Underland: A Deep Time Journey
by Robert Macfarlane
My friend Gilles Thomas first told me about this book because it contains a chapter about the Paris Catacombs. But aside from hearing other friends’ praise of Macfarlane, I had no preconceptions about this hefty tome.
Macfarlane won me with his introduction: It’s not often an author will tell you why he wrote a book, or why it’s important. I loved his voice from the start. He seemed whip-smart, gentle, curious, and insightful.
But then I stalled at the beginning of the first chapter. What were all these sentence fragments? They seemed like jagged slivers of thoughts, jutting out of the landscape he was describing. I choked on a few unfamiliar words. “This won’t be an easy read,” I told myself.
The author’s constant presence also gave me pause. Here was not a transparent narrator who existed only to relay the story. No, Macfarlane was very much a part of the story. But I soon realized that — far from inserting himself like an attention-hungry child — he was there because he had experienced everything he was describing.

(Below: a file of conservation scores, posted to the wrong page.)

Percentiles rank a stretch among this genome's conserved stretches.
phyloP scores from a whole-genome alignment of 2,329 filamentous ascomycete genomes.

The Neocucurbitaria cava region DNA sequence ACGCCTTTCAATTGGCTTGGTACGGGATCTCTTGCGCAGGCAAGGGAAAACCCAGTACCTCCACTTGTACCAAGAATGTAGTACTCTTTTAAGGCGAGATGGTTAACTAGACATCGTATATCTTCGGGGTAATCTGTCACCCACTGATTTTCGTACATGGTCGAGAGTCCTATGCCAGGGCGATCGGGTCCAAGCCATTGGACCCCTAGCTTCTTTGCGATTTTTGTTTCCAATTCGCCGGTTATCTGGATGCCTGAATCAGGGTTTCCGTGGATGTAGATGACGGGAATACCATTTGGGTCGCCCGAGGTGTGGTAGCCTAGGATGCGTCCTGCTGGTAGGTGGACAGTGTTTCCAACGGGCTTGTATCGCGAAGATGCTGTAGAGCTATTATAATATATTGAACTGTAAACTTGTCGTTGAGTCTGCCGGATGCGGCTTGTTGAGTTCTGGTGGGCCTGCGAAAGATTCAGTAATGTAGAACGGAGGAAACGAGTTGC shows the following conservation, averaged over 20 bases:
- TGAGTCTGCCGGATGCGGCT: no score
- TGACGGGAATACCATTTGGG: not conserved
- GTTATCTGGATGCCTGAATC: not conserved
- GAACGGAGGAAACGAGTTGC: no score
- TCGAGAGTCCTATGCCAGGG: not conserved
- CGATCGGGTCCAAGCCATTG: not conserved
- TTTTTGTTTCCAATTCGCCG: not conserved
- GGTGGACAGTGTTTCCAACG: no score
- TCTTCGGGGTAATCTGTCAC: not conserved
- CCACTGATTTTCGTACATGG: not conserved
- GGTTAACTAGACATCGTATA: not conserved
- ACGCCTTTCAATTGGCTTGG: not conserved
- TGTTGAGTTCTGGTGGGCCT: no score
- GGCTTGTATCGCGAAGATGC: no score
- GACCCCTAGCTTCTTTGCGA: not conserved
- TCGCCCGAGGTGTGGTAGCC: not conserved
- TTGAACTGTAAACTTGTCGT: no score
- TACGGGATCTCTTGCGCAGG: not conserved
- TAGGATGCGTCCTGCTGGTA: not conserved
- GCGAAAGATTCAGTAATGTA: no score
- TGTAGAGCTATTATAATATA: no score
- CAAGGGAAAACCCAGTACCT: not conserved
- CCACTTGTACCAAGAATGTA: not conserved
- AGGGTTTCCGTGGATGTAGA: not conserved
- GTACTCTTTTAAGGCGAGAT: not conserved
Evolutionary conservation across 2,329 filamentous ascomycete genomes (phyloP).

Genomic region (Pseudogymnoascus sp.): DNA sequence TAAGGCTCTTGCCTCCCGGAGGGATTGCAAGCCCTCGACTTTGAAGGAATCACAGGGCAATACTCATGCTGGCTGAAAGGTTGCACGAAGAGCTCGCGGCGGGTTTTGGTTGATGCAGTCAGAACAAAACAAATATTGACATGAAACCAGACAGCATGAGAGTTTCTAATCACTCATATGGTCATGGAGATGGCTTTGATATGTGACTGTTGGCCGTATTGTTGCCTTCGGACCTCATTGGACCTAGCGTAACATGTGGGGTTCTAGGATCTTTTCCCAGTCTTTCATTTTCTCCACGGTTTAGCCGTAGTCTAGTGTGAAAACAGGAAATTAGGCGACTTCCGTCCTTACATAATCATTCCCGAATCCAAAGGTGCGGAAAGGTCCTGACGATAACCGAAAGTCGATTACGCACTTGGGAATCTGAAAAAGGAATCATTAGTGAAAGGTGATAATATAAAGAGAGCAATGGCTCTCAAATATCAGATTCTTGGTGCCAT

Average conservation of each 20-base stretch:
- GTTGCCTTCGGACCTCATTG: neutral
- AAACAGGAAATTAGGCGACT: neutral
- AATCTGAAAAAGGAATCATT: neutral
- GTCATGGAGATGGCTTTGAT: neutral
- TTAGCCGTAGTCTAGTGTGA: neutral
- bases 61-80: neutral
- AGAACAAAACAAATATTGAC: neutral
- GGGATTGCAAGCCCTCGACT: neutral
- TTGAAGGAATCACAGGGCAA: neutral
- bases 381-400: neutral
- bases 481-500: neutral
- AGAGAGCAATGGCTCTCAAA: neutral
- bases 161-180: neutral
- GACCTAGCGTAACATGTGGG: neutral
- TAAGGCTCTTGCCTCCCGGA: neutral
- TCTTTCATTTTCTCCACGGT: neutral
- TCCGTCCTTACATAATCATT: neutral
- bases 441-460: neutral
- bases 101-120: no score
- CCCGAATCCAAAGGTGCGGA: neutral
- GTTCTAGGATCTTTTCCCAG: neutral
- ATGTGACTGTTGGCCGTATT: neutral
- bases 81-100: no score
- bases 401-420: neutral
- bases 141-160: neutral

Between his crawling through tiny tunnels, trawling in rough seas, and rappelling into glaciers’ underbellies, I came to admire Macfarlane’s grit and desire to literally sink himself into his research. By the end of the book he seemed to me like a literary Indiana Jones.
What struck me also was his description of the people he met through his adventures. He seems to have found the most kind, welcoming, knowledgeable experts on the planet with whom to explore each of his topics. (Or maybe he just magnified these traits in them?) For being a book about the Athropocene — the age of man — and the destruction we humans are visiting on our planet, he sure painted a kind portrait of our species, at least where these individual specimens were concerned.